For example, perhaps I have visited or lived in the same state as that student. After the student responds, I may post a reply about some restaurant or another interesting feature of that area.
As a teacher, you should look for common interests in each student’s initial welcome message. If necessary, do a Google search on that student’s location and find a vacation spot, a restaurant, a historic monument or another feature you like.
You have to do your own homework to build that relationship. But that is a part of true coaching.
Honest Communication Is Also a Part of Effective Coaching
While it’s easy to give a student an “F,” you serve that student better through communication. Write about why the paper was flagged as not correct. Point out the passages in error by highlighting those words or add notes in the paper at the point of the infraction.
Regular communication is vital to avoid a major incident like plagiarism. That communication may take the form of emails, direct messages or phone calls.
If students struggle with writing their papers, ask them to call you about any problem they are having. Be a good listener as well.
Make sure that they do the work of providing proper APA citations. Ask for a sample of a citation they plan to use for the next paper.
Talking to students about plagiarism is just a starting point. As faculty, we sometimes hear complaints of our students’ poor writing, poor organization of ideas, constant spelling errors and poor grammar. These students are the ones who need the most coaching.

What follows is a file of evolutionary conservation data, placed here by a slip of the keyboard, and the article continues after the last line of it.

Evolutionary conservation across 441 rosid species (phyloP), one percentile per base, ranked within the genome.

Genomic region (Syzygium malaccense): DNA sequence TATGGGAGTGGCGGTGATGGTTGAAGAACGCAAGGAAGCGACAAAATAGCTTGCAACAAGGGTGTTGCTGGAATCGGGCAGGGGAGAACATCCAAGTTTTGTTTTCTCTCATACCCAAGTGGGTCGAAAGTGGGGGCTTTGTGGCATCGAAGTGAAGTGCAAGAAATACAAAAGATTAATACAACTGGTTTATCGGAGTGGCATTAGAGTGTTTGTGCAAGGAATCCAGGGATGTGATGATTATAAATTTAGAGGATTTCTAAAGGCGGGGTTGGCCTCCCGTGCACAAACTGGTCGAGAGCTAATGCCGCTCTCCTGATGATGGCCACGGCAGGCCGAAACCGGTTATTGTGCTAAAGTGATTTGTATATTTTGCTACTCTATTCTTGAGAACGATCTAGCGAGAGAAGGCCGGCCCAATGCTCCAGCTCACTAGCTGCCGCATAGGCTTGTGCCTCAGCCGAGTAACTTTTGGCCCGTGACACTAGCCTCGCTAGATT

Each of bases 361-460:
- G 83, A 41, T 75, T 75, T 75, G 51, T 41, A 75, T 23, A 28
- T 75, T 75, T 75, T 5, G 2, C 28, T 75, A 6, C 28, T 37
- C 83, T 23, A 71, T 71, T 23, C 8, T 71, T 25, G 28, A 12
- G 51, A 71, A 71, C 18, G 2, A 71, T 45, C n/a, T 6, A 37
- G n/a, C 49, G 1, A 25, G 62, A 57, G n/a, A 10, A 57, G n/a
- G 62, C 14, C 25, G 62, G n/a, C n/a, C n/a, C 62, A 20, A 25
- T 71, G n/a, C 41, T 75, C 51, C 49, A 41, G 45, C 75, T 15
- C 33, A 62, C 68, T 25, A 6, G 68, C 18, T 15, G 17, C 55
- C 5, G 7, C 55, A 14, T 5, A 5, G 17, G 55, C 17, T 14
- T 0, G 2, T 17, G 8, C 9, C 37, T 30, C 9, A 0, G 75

A Wall Street Journal story on February 9, 2018 reported that online colleges or schools provide “greater flexibility and freedom” and “help students thrive.” That is what a coach does. Give your students the ability to succeed with guidance and training; build that bond with your students so that they know you care.
Does the coaching method work? You bet.
I have received multiple emails from students expressing their appreciation of this more personalized approach to teaching. It motivates students and helps them to have a more successful academic journey.
About the Author
Dr. Oliver Hedgepeth is a full-time professor at American Public University (APU). He is the former program director of three academic programs: Reverse Logistics Management, Transportation and Logistics Management, and Government Contracting. Dr. Hedgepeth was a tenured associate professor of Logistics and chair of the Logistics Department at the University of Alaska Anchorage. He has published two books, RFID Metrics and How Grandma Braided the Rain.